Pregnancy History, Hypertension, and Cognitive Impairment in Postmenopausal Women

Kathleen B. Miller, Virginia M. Miller, Jill N. Barnes

Research output: Contribution to journalReview articlepeer-review

5 Scopus citations


Purpose of Review: Risks for developing cardiovascular disease and cognitive decline increase with age. In women, these risks may be influenced by pregnancy history. This review provides an integrated evaluation of associations of pregnancy history with hypertension, brain atrophy, and cognitive decline in postmenopausal women. Recent Findings: Atrophy in the occipital lobes of the brain was evident in women who had current hypertension and a history of preeclampsia. Deficits in visual memory in women with a history of preeclampsia are consistent with these brain structural changes. The blood velocity response to chemical and sympathoexcitatory stimuli were altered in women with a history of preeclampsia linking impairments in cerebrovascular regulation to the structural and functional changes in the brain. Summary: Having a history of preeclampsia should require close monitoring of blood pressure and initiation of anti-hypertensive treatment in perimenopausal women. Mechanisms by which preeclampsia affects cerebrovascular structure and function require additional study.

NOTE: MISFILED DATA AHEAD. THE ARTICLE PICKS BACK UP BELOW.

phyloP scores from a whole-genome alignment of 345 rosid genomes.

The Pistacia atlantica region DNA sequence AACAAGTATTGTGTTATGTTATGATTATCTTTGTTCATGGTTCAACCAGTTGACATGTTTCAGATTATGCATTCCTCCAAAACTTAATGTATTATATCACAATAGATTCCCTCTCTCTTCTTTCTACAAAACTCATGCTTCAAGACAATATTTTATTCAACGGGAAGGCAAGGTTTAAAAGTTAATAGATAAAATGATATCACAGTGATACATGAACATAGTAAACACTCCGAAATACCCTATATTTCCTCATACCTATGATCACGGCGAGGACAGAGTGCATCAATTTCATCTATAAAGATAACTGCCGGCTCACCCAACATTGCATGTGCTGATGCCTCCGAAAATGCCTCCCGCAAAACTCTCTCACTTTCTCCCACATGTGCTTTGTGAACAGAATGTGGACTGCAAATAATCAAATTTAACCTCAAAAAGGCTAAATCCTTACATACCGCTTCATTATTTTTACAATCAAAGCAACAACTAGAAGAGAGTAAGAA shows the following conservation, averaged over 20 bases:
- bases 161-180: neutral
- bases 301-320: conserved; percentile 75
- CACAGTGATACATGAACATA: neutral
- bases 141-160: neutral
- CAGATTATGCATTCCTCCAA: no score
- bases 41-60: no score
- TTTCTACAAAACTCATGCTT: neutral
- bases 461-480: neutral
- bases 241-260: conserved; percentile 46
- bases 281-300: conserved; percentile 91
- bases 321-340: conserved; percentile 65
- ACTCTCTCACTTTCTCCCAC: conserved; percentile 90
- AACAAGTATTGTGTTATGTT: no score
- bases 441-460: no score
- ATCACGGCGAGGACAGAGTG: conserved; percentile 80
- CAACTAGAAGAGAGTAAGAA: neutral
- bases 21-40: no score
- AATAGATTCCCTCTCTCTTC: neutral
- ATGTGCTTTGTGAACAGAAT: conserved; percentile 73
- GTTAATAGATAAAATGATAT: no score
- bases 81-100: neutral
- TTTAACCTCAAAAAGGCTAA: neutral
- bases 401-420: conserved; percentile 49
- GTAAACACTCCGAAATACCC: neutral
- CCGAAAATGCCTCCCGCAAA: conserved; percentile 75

Original languageEnglish (US)
Article number93
JournalCurrent Hypertension Reports
Issue number12
StatePublished - Dec 1 2019


  • Alzheimer’s disease
  • Gray matter
  • Menopause
  • Neurovascular control
  • Preeclampsia
  • White matter hyperintensities

ASJC Scopus subject areas

  • Internal Medicine


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